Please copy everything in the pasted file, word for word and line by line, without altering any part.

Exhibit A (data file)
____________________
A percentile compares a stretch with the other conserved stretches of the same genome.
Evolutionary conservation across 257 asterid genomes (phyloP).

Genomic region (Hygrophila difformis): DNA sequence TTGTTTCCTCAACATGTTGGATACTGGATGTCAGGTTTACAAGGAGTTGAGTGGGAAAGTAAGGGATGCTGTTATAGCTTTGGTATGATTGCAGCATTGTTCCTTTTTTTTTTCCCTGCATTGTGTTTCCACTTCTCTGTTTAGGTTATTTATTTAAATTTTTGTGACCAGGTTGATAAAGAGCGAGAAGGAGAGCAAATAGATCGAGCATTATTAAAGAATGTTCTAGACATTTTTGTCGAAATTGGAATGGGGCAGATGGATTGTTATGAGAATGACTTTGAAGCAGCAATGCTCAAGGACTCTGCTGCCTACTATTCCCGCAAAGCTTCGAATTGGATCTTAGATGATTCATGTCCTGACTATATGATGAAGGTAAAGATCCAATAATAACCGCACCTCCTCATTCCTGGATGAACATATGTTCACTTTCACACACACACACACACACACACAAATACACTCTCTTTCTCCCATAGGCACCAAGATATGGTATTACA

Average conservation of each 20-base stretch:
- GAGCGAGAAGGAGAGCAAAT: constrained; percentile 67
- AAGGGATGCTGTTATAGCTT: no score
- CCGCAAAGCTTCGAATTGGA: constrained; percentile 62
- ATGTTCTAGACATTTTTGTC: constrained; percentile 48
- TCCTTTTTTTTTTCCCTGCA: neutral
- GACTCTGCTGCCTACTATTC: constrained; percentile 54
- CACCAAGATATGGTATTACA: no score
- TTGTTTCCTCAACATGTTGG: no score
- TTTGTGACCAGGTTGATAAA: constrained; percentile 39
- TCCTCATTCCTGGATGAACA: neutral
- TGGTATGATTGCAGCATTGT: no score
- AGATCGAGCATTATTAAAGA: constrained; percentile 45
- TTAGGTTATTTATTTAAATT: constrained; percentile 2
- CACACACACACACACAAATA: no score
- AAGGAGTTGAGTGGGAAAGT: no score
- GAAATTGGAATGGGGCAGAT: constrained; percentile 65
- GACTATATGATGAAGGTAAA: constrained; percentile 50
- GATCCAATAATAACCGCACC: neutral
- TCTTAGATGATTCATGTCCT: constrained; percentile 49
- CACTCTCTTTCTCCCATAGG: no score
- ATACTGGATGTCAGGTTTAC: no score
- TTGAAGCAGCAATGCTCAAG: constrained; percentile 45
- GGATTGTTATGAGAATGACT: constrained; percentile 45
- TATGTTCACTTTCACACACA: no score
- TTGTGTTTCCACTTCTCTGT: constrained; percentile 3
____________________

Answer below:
A percentile compares a stretch with the other conserved stretches of the same genome.
Evolutionary conservation across 257 asterid genomes (phyloP).

Genomic region (Hygrophila difformis): DNA sequence TTGTTTCCTCAACATGTTGGATACTGGATGTCAGGTTTACAAGGAGTTGAGTGGGAAAGTAAGGGATGCTGTTATAGCTTTGGTATGATTGCAGCATTGTTCCTTTTTTTTTTCCCTGCATTGTGTTTCCACTTCTCTGTTTAGGTTATTTATTTAAATTTTTGTGACCAGGTTGATAAAGAGCGAGAAGGAGAGCAAATAGATCGAGCATTATTAAAGAATGTTCTAGACATTTTTGTCGAAATTGGAATGGGGCAGATGGATTGTTATGAGAATGACTTTGAAGCAGCAATGCTCAAGGACTCTGCTGCCTACTATTCCCGCAAAGCTTCGAATTGGATCTTAGATGATTCATGTCCTGACTATATGATGAAGGTAAAGATCCAATAATAACCGCACCTCCTCATTCCTGGATGAACATATGTTCACTTTCACACACACACACACACACACACAAATACACTCTCTTTCTCCCATAGGCACCAAGATATGGTATTACA

Average conservation of each 20-base stretch:
- GAGCGAGAAGGAGAGCAAAT: constrained; percentile 67
- AAGGGATGCTGTTATAGCTT: no score
- CCGCAAAGCTTCGAATTGGA: constrained; percentile 62
- ATGTTCTAGACATTTTTGTC: constrained; percentile 48
- TCCTTTTTTTTTTCCCTGCA: neutral
- GACTCTGCTGCCTACTATTC: constrained; percentile 54
- CACCAAGATATGGTATTACA: no score
- TTGTTTCCTCAACATGTTGG: no score
- TTTGTGACCAGGTTGATAAA: constrained; percentile 39
- TCCTCATTCCTGGATGAACA: neutral
- TGGTATGATTGCAGCATTGT: no score
- AGATCGAGCATTATTAAAGA: constrained; percentile 45
- TTAGGTTATTTATTTAAATT: constrained; percentile 2
- CACACACACACACACAAATA: no score
- AAGGAGTTGAGTGGGAAAGT: no score
- GAAATTGGAATGGGGCAGAT: constrained; percentile 65
- GACTATATGATGAAGGTAAA: constrained; percentile 50
- GATCCAATAATAACCGCACC: neutral
- TCTTAGATGATTCATGTCCT: constrained; percentile 49
- CACTCTCTTTCTCCCATAGG: no score
- ATACTGGATGTCAGGTTTAC: no score
- TTGAAGCAGCAATGCTCAAG: constrained; percentile 45
- GGATTGTTATGAGAATGACT: constrained; percentile 45
- TATGTTCACTTTCACACACA: no score
- TTGTGTTTCCACTTCTCTGT: constrained; percentile 3